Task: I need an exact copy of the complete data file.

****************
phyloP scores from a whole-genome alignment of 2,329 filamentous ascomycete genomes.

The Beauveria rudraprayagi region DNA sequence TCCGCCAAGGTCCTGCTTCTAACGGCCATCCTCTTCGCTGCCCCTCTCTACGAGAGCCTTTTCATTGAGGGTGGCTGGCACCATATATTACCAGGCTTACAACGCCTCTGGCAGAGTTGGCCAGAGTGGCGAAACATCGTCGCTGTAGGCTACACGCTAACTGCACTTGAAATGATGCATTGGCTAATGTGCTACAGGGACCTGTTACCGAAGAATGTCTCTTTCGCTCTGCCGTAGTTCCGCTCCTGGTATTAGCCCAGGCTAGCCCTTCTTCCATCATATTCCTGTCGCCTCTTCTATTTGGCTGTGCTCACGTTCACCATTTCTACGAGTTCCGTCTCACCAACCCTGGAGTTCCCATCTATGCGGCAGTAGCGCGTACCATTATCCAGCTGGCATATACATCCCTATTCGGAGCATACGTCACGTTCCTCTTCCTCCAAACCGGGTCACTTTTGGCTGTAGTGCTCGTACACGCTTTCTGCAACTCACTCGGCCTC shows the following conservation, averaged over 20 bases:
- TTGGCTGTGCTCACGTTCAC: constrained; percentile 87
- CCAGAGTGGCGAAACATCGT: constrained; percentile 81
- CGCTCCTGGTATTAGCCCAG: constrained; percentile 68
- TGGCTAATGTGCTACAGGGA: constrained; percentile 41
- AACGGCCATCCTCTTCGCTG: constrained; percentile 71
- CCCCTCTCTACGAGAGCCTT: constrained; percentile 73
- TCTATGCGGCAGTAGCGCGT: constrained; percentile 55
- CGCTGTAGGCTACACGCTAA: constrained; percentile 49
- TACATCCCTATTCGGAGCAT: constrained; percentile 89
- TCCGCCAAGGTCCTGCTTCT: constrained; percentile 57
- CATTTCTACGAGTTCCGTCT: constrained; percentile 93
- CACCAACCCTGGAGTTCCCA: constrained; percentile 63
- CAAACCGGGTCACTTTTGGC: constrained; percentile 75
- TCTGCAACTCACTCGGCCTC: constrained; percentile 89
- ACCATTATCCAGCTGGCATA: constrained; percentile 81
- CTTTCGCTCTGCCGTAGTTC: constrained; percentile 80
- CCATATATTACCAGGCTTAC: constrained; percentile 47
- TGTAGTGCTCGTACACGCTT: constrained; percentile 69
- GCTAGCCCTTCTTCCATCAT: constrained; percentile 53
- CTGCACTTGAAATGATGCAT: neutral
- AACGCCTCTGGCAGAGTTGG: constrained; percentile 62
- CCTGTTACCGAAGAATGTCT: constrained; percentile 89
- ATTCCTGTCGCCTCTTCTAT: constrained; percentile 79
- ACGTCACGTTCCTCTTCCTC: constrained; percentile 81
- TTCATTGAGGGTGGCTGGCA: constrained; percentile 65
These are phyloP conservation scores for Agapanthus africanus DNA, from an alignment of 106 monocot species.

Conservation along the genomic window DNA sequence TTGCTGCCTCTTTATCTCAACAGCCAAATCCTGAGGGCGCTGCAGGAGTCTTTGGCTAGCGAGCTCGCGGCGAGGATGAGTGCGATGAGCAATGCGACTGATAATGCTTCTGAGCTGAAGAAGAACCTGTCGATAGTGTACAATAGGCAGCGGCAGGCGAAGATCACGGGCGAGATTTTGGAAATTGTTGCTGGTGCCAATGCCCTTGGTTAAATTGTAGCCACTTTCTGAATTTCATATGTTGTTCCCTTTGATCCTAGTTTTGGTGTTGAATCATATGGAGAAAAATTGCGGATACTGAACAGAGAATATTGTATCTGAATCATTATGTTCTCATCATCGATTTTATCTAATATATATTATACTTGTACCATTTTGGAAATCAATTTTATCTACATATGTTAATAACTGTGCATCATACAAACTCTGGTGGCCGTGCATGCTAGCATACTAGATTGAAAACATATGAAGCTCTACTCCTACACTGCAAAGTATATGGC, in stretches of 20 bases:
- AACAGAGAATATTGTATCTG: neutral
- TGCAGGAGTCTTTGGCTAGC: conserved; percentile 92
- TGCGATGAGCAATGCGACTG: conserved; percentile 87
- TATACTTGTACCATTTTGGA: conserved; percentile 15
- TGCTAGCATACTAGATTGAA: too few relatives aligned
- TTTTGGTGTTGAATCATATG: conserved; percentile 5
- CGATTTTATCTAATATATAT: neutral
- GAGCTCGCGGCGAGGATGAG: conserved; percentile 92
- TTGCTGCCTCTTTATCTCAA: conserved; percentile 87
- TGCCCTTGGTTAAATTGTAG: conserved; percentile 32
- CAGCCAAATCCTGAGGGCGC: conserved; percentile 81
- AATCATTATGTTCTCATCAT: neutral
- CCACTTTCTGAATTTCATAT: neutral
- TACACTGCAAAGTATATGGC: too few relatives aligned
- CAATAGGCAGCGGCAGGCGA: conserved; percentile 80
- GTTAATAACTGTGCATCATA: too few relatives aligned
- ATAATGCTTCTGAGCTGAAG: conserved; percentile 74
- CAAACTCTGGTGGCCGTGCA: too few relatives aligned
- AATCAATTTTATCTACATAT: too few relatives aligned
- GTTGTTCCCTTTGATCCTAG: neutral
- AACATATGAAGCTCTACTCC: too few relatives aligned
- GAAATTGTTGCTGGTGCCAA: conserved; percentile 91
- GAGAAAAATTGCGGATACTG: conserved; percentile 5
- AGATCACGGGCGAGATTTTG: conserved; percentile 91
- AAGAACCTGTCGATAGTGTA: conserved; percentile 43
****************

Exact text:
phyloP scores from a whole-genome alignment of 2,329 filamentous ascomycete genomes.

The Beauveria rudraprayagi region DNA sequence TCCGCCAAGGTCCTGCTTCTAACGGCCATCCTCTTCGCTGCCCCTCTCTACGAGAGCCTTTTCATTGAGGGTGGCTGGCACCATATATTACCAGGCTTACAACGCCTCTGGCAGAGTTGGCCAGAGTGGCGAAACATCGTCGCTGTAGGCTACACGCTAACTGCACTTGAAATGATGCATTGGCTAATGTGCTACAGGGACCTGTTACCGAAGAATGTCTCTTTCGCTCTGCCGTAGTTCCGCTCCTGGTATTAGCCCAGGCTAGCCCTTCTTCCATCATATTCCTGTCGCCTCTTCTATTTGGCTGTGCTCACGTTCACCATTTCTACGAGTTCCGTCTCACCAACCCTGGAGTTCCCATCTATGCGGCAGTAGCGCGTACCATTATCCAGCTGGCATATACATCCCTATTCGGAGCATACGTCACGTTCCTCTTCCTCCAAACCGGGTCACTTTTGGCTGTAGTGCTCGTACACGCTTTCTGCAACTCACTCGGCCTC shows the following conservation, averaged over 20 bases:
- TTGGCTGTGCTCACGTTCAC: constrained; percentile 87
- CCAGAGTGGCGAAACATCGT: constrained; percentile 81
- CGCTCCTGGTATTAGCCCAG: constrained; percentile 68
- TGGCTAATGTGCTACAGGGA: constrained; percentile 41
- AACGGCCATCCTCTTCGCTG: constrained; percentile 71
- CCCCTCTCTACGAGAGCCTT: constrained; percentile 73
- TCTATGCGGCAGTAGCGCGT: constrained; percentile 55
- CGCTGTAGGCTACACGCTAA: constrained; percentile 49
- TACATCCCTATTCGGAGCAT: constrained; percentile 89
- TCCGCCAAGGTCCTGCTTCT: constrained; percentile 57
- CATTTCTACGAGTTCCGTCT: constrained; percentile 93
- CACCAACCCTGGAGTTCCCA: constrained; percentile 63
- CAAACCGGGTCACTTTTGGC: constrained; percentile 75
- TCTGCAACTCACTCGGCCTC: constrained; percentile 89
- ACCATTATCCAGCTGGCATA: constrained; percentile 81
- CTTTCGCTCTGCCGTAGTTC: constrained; percentile 80
- CCATATATTACCAGGCTTAC: constrained; percentile 47
- TGTAGTGCTCGTACACGCTT: constrained; percentile 69
- GCTAGCCCTTCTTCCATCAT: constrained; percentile 53
- CTGCACTTGAAATGATGCAT: neutral
- AACGCCTCTGGCAGAGTTGG: constrained; percentile 62
- CCTGTTACCGAAGAATGTCT: constrained; percentile 89
- ATTCCTGTCGCCTCTTCTAT: constrained; percentile 79
- ACGTCACGTTCCTCTTCCTC: constrained; percentile 81
- TTCATTGAGGGTGGCTGGCA: constrained; percentile 65
These are phyloP conservation scores for Agapanthus africanus DNA, from an alignment of 106 monocot species.

Conservation along the genomic window DNA sequence TTGCTGCCTCTTTATCTCAACAGCCAAATCCTGAGGGCGCTGCAGGAGTCTTTGGCTAGCGAGCTCGCGGCGAGGATGAGTGCGATGAGCAATGCGACTGATAATGCTTCTGAGCTGAAGAAGAACCTGTCGATAGTGTACAATAGGCAGCGGCAGGCGAAGATCACGGGCGAGATTTTGGAAATTGTTGCTGGTGCCAATGCCCTTGGTTAAATTGTAGCCACTTTCTGAATTTCATATGTTGTTCCCTTTGATCCTAGTTTTGGTGTTGAATCATATGGAGAAAAATTGCGGATACTGAACAGAGAATATTGTATCTGAATCATTATGTTCTCATCATCGATTTTATCTAATATATATTATACTTGTACCATTTTGGAAATCAATTTTATCTACATATGTTAATAACTGTGCATCATACAAACTCTGGTGGCCGTGCATGCTAGCATACTAGATTGAAAACATATGAAGCTCTACTCCTACACTGCAAAGTATATGGC, in stretches of 20 bases:
- AACAGAGAATATTGTATCTG: neutral
- TGCAGGAGTCTTTGGCTAGC: conserved; percentile 92
- TGCGATGAGCAATGCGACTG: conserved; percentile 87
- TATACTTGTACCATTTTGGA: conserved; percentile 15
- TGCTAGCATACTAGATTGAA: too few relatives aligned
- TTTTGGTGTTGAATCATATG: conserved; percentile 5
- CGATTTTATCTAATATATAT: neutral
- GAGCTCGCGGCGAGGATGAG: conserved; percentile 92
- TTGCTGCCTCTTTATCTCAA: conserved; percentile 87
- TGCCCTTGGTTAAATTGTAG: conserved; percentile 32
- CAGCCAAATCCTGAGGGCGC: conserved; percentile 81
- AATCATTATGTTCTCATCAT: neutral
- CCACTTTCTGAATTTCATAT: neutral
- TACACTGCAAAGTATATGGC: too few relatives aligned
- CAATAGGCAGCGGCAGGCGA: conserved; percentile 80
- GTTAATAACTGTGCATCATA: too few relatives aligned
- ATAATGCTTCTGAGCTGAAG: conserved; percentile 74
- CAAACTCTGGTGGCCGTGCA: too few relatives aligned
- AATCAATTTTATCTACATAT: too few relatives aligned
- GTTGTTCCCTTTGATCCTAG: neutral
- AACATATGAAGCTCTACTCC: too few relatives aligned
- GAAATTGTTGCTGGTGCCAA: conserved; percentile 91
- GAGAAAAATTGCGGATACTG: conserved; percentile 5
- AGATCACGGGCGAGATTTTG: conserved; percentile 91
- AAGAACCTGTCGATAGTGTA: conserved; percentile 43